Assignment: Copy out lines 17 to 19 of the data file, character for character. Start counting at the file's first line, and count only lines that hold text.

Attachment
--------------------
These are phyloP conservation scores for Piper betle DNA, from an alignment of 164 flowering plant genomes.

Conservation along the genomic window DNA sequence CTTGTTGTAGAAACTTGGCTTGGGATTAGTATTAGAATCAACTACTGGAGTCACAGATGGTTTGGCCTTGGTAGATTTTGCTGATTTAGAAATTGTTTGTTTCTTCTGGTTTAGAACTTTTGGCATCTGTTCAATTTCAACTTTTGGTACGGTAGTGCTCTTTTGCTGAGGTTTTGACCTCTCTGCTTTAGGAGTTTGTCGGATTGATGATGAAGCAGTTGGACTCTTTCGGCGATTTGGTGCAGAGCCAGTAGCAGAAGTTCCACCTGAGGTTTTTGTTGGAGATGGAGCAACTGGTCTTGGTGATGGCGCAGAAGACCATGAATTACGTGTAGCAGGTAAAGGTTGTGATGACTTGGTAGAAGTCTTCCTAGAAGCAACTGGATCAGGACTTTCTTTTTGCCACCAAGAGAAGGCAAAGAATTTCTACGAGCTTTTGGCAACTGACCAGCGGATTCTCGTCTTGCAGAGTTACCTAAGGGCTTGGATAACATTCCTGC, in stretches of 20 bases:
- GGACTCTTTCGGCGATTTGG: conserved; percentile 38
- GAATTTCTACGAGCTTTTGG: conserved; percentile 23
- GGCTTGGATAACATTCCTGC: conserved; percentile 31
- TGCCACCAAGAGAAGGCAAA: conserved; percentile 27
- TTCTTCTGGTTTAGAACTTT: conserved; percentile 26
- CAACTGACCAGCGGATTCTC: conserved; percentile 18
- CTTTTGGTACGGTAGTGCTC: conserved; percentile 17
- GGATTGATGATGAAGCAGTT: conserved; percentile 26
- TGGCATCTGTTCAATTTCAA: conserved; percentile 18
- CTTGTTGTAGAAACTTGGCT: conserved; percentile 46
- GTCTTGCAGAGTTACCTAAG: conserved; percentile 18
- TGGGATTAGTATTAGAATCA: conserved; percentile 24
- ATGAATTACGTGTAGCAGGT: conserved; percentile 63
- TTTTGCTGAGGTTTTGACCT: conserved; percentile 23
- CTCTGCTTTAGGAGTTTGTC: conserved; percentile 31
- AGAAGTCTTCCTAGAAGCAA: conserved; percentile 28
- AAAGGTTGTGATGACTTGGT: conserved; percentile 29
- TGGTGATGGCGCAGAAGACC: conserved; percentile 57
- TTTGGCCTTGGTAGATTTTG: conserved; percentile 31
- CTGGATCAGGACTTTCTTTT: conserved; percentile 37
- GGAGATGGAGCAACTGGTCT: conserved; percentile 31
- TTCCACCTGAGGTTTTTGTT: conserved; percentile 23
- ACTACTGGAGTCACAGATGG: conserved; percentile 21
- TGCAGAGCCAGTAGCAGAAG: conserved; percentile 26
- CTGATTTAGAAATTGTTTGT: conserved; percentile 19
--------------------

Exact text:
- CTCTGCTTTAGGAGTTTGTC: conserved; percentile 31
- AGAAGTCTTCCTAGAAGCAA: conserved; percentile 28
- AAAGGTTGTGATGACTTGGT: conserved; percentile 29